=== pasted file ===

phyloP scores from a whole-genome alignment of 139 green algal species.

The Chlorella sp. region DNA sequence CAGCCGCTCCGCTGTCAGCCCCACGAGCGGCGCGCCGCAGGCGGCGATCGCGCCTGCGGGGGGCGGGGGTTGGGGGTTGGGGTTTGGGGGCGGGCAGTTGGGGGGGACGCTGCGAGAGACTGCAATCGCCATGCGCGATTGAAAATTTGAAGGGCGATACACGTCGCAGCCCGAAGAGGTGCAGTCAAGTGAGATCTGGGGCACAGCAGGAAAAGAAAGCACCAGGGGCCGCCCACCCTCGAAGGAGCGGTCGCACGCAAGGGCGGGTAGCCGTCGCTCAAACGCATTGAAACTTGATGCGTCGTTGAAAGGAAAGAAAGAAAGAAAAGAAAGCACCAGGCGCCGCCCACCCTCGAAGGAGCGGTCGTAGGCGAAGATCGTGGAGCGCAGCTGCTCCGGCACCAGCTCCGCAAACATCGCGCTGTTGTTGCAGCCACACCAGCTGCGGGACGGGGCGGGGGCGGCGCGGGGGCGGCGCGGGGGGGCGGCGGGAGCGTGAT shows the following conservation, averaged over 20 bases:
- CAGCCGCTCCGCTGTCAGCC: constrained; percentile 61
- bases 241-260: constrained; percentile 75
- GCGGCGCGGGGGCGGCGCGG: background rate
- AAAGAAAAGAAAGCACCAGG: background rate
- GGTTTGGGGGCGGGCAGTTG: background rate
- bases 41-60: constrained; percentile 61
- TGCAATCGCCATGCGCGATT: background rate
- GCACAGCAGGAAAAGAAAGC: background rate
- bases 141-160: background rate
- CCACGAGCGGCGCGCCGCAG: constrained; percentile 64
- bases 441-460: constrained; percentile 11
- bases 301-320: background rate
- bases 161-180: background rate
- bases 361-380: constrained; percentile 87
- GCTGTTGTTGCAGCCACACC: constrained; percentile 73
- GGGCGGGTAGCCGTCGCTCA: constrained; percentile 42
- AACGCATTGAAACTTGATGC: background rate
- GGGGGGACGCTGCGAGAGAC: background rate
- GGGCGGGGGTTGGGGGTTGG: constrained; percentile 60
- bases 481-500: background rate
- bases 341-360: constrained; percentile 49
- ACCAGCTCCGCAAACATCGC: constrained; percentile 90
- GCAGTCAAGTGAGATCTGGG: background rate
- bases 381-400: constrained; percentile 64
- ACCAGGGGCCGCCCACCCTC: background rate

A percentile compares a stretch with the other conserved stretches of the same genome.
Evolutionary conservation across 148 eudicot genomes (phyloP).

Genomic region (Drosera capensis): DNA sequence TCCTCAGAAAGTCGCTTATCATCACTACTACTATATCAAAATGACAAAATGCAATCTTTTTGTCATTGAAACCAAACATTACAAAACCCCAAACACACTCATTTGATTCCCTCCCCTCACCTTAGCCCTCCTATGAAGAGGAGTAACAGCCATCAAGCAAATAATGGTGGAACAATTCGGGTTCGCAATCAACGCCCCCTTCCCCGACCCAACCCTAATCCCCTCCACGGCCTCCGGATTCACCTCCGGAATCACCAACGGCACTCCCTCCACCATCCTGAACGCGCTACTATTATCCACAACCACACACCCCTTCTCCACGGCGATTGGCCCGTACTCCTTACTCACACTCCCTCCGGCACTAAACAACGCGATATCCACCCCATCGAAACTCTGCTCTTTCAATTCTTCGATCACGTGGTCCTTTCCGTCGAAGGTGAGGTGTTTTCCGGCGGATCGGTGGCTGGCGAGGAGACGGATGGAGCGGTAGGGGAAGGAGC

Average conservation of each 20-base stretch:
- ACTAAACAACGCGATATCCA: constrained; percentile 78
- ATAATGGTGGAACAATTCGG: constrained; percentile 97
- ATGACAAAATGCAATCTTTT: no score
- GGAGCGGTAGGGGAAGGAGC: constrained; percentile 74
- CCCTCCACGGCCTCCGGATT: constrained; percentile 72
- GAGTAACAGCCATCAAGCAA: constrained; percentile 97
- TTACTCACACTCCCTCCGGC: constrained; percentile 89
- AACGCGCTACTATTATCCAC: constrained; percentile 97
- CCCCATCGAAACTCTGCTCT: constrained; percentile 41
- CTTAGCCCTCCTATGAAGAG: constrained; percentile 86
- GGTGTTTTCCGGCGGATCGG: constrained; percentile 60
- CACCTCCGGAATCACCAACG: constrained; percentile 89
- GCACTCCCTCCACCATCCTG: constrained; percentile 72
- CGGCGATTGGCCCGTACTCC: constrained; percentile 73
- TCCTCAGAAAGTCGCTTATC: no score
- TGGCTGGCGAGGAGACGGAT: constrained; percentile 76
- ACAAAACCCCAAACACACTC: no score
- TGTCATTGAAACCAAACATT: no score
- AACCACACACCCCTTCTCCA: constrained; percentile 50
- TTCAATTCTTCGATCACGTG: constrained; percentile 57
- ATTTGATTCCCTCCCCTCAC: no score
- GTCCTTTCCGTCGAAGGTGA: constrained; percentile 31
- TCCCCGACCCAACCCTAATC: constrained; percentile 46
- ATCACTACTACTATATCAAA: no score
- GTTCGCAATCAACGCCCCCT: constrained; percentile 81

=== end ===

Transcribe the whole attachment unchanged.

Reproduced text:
phyloP scores from a whole-genome alignment of 139 green algal species.

The Chlorella sp. region DNA sequence CAGCCGCTCCGCTGTCAGCCCCACGAGCGGCGCGCCGCAGGCGGCGATCGCGCCTGCGGGGGGCGGGGGTTGGGGGTTGGGGTTTGGGGGCGGGCAGTTGGGGGGGACGCTGCGAGAGACTGCAATCGCCATGCGCGATTGAAAATTTGAAGGGCGATACACGTCGCAGCCCGAAGAGGTGCAGTCAAGTGAGATCTGGGGCACAGCAGGAAAAGAAAGCACCAGGGGCCGCCCACCCTCGAAGGAGCGGTCGCACGCAAGGGCGGGTAGCCGTCGCTCAAACGCATTGAAACTTGATGCGTCGTTGAAAGGAAAGAAAGAAAGAAAAGAAAGCACCAGGCGCCGCCCACCCTCGAAGGAGCGGTCGTAGGCGAAGATCGTGGAGCGCAGCTGCTCCGGCACCAGCTCCGCAAACATCGCGCTGTTGTTGCAGCCACACCAGCTGCGGGACGGGGCGGGGGCGGCGCGGGGGCGGCGCGGGGGGGCGGCGGGAGCGTGAT shows the following conservation, averaged over 20 bases:
- CAGCCGCTCCGCTGTCAGCC: constrained; percentile 61
- bases 241-260: constrained; percentile 75
- GCGGCGCGGGGGCGGCGCGG: background rate
- AAAGAAAAGAAAGCACCAGG: background rate
- GGTTTGGGGGCGGGCAGTTG: background rate
- bases 41-60: constrained; percentile 61
- TGCAATCGCCATGCGCGATT: background rate
- GCACAGCAGGAAAAGAAAGC: background rate
- bases 141-160: background rate
- CCACGAGCGGCGCGCCGCAG: constrained; percentile 64
- bases 441-460: constrained; percentile 11
- bases 301-320: background rate
- bases 161-180: background rate
- bases 361-380: constrained; percentile 87
- GCTGTTGTTGCAGCCACACC: constrained; percentile 73
- GGGCGGGTAGCCGTCGCTCA: constrained; percentile 42
- AACGCATTGAAACTTGATGC: background rate
- GGGGGGACGCTGCGAGAGAC: background rate
- GGGCGGGGGTTGGGGGTTGG: constrained; percentile 60
- bases 481-500: background rate
- bases 341-360: constrained; percentile 49
- ACCAGCTCCGCAAACATCGC: constrained; percentile 90
- GCAGTCAAGTGAGATCTGGG: background rate
- bases 381-400: constrained; percentile 64
- ACCAGGGGCCGCCCACCCTC: background rate

A percentile compares a stretch with the other conserved stretches of the same genome.
Evolutionary conservation across 148 eudicot genomes (phyloP).

Genomic region (Drosera capensis): DNA sequence TCCTCAGAAAGTCGCTTATCATCACTACTACTATATCAAAATGACAAAATGCAATCTTTTTGTCATTGAAACCAAACATTACAAAACCCCAAACACACTCATTTGATTCCCTCCCCTCACCTTAGCCCTCCTATGAAGAGGAGTAACAGCCATCAAGCAAATAATGGTGGAACAATTCGGGTTCGCAATCAACGCCCCCTTCCCCGACCCAACCCTAATCCCCTCCACGGCCTCCGGATTCACCTCCGGAATCACCAACGGCACTCCCTCCACCATCCTGAACGCGCTACTATTATCCACAACCACACACCCCTTCTCCACGGCGATTGGCCCGTACTCCTTACTCACACTCCCTCCGGCACTAAACAACGCGATATCCACCCCATCGAAACTCTGCTCTTTCAATTCTTCGATCACGTGGTCCTTTCCGTCGAAGGTGAGGTGTTTTCCGGCGGATCGGTGGCTGGCGAGGAGACGGATGGAGCGGTAGGGGAAGGAGC

Average conservation of each 20-base stretch:
- ACTAAACAACGCGATATCCA: constrained; percentile 78
- ATAATGGTGGAACAATTCGG: constrained; percentile 97
- ATGACAAAATGCAATCTTTT: no score
- GGAGCGGTAGGGGAAGGAGC: constrained; percentile 74
- CCCTCCACGGCCTCCGGATT: constrained; percentile 72
- GAGTAACAGCCATCAAGCAA: constrained; percentile 97
- TTACTCACACTCCCTCCGGC: constrained; percentile 89
- AACGCGCTACTATTATCCAC: constrained; percentile 97
- CCCCATCGAAACTCTGCTCT: constrained; percentile 41
- CTTAGCCCTCCTATGAAGAG: constrained; percentile 86
- GGTGTTTTCCGGCGGATCGG: constrained; percentile 60
- CACCTCCGGAATCACCAACG: constrained; percentile 89
- GCACTCCCTCCACCATCCTG: constrained; percentile 72
- CGGCGATTGGCCCGTACTCC: constrained; percentile 73
- TCCTCAGAAAGTCGCTTATC: no score
- TGGCTGGCGAGGAGACGGAT: constrained; percentile 76
- ACAAAACCCCAAACACACTC: no score
- TGTCATTGAAACCAAACATT: no score
- AACCACACACCCCTTCTCCA: constrained; percentile 50
- TTCAATTCTTCGATCACGTG: constrained; percentile 57
- ATTTGATTCCCTCCCCTCAC: no score
- GTCCTTTCCGTCGAAGGTGA: constrained; percentile 31
- TCCCCGACCCAACCCTAATC: constrained; percentile 46
- ATCACTACTACTATATCAAA: no score
- GTTCGCAATCAACGCCCCCT: constrained; percentile 81